The RET Review brought the usual howls of anguish from the rent seekers concerned that regulatory measures will cease and that they will need to sell their wind and solar products on the open market. That means they would need to persuade people to pay three times the price they are already paying.
Support for the rent seekers is coming strong from the usual green left anti-capitalists, including THEIR ABC. This piece on the Drum explains the issues then goes full pelt in support of the continuation of the rort. It includes a clip by Sarah Ferguson who, along with her husband Tony Jones and the dozens of other far leftists, is a major shareholder in the tax financed propaganda agency. In the clip the ACCI’s Burchell Wilson stoutly defends the consumer’s right to avoid exploitation by the politically correct.
The RET scheme with the feed-in tariffs for roof-top solar already adds 7 per cent to the cost of electricity to households, a cost that will more than double on present policies. By 2020 the scheme, if unchanged, will add over 40 per cent to the wholesale cost of electricity and largely negate the benefits from the demise of the carbon tax (should that occur). It is little wonder that major energy intensive industries are departing Australia – our prices have risen to be among the highest in the world from among the lowest less than a decade ago.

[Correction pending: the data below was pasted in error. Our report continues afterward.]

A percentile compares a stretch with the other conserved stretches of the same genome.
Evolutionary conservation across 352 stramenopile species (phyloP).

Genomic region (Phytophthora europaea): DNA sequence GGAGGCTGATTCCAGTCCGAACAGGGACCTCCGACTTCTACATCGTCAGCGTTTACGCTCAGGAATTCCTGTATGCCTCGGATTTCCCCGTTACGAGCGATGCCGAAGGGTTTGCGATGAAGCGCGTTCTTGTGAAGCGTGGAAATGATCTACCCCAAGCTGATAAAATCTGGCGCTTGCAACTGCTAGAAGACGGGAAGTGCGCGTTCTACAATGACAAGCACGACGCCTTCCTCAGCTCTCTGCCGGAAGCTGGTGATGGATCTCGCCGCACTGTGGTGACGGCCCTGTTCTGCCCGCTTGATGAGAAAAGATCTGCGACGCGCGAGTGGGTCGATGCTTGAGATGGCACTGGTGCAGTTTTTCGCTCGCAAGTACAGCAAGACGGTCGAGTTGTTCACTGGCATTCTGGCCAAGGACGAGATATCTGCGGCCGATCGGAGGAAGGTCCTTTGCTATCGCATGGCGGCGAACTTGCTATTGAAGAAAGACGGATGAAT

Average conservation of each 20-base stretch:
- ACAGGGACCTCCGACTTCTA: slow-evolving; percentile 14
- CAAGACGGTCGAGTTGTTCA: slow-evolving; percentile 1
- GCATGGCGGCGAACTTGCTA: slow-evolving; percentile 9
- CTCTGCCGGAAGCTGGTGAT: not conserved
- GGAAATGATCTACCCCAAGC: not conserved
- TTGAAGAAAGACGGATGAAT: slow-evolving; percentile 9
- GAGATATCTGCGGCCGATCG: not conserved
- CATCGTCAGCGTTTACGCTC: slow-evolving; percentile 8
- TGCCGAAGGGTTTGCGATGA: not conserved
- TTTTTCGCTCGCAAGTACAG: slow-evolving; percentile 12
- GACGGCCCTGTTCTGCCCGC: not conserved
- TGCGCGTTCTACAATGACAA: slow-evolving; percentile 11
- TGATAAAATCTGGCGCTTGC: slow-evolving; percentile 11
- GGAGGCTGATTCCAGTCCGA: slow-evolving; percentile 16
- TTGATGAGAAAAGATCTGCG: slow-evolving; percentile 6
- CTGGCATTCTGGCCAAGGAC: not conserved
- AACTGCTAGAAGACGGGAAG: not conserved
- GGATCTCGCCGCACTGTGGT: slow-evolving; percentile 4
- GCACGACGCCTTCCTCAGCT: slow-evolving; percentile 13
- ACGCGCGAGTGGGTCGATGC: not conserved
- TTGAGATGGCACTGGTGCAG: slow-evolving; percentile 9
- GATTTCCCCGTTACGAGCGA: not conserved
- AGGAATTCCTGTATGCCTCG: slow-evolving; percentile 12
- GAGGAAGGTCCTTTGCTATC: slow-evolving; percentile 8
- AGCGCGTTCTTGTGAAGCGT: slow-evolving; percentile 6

The RET review does not have the usual clutch of green left or docile functionaries that have previously characterised such reviews. Led by a highly successful businessman, Dick Warburton, there is no likelihood of a repeat of the previous pattern of reviews that ramped up the scheme. In the past we had:
- Howard announcing a scheme in 2001 which would subsidise an innocuous “two per cent of additional energy”; that was trebled to 9,500 GWh by a hand-picked team established to interpret this.
- A proposal in 2003 by the hapless Grant Tambling for an increase to 20,000 GWh, which John Howard, having come to his senses, rejected.
- And as a “compromise”, Rudd and Turnbull agreeing to the present 20 per cent of electricity to be provided by subsidised exotics, mainly wind, defined as 45,000 GWh by 2020.
The rent seekers know the game is up and there is no prospect of an economy-busting increase in their feed. They know they cannot even expect Gillard’s Climate Change Authority placepeople’s solution of retaining the scheme as is and are falling back on one that which would reduce it to comprise the currently expected 20 per cent of electricity. The presently expected 20 per cent by 2020 shaves off at least a quarter of the existing RET’s 45,000 GWh because regulatory and tax boosts have caused energy demand to drop.
Alternative approaches would range from cancelling the scheme’s subsidies for any new proposals to doing something akin to the Spanish Government’s approach and ceasing to pay any subsidies, even on windmills in the ground.
The review is to report later this year and is taking submissions until May 15.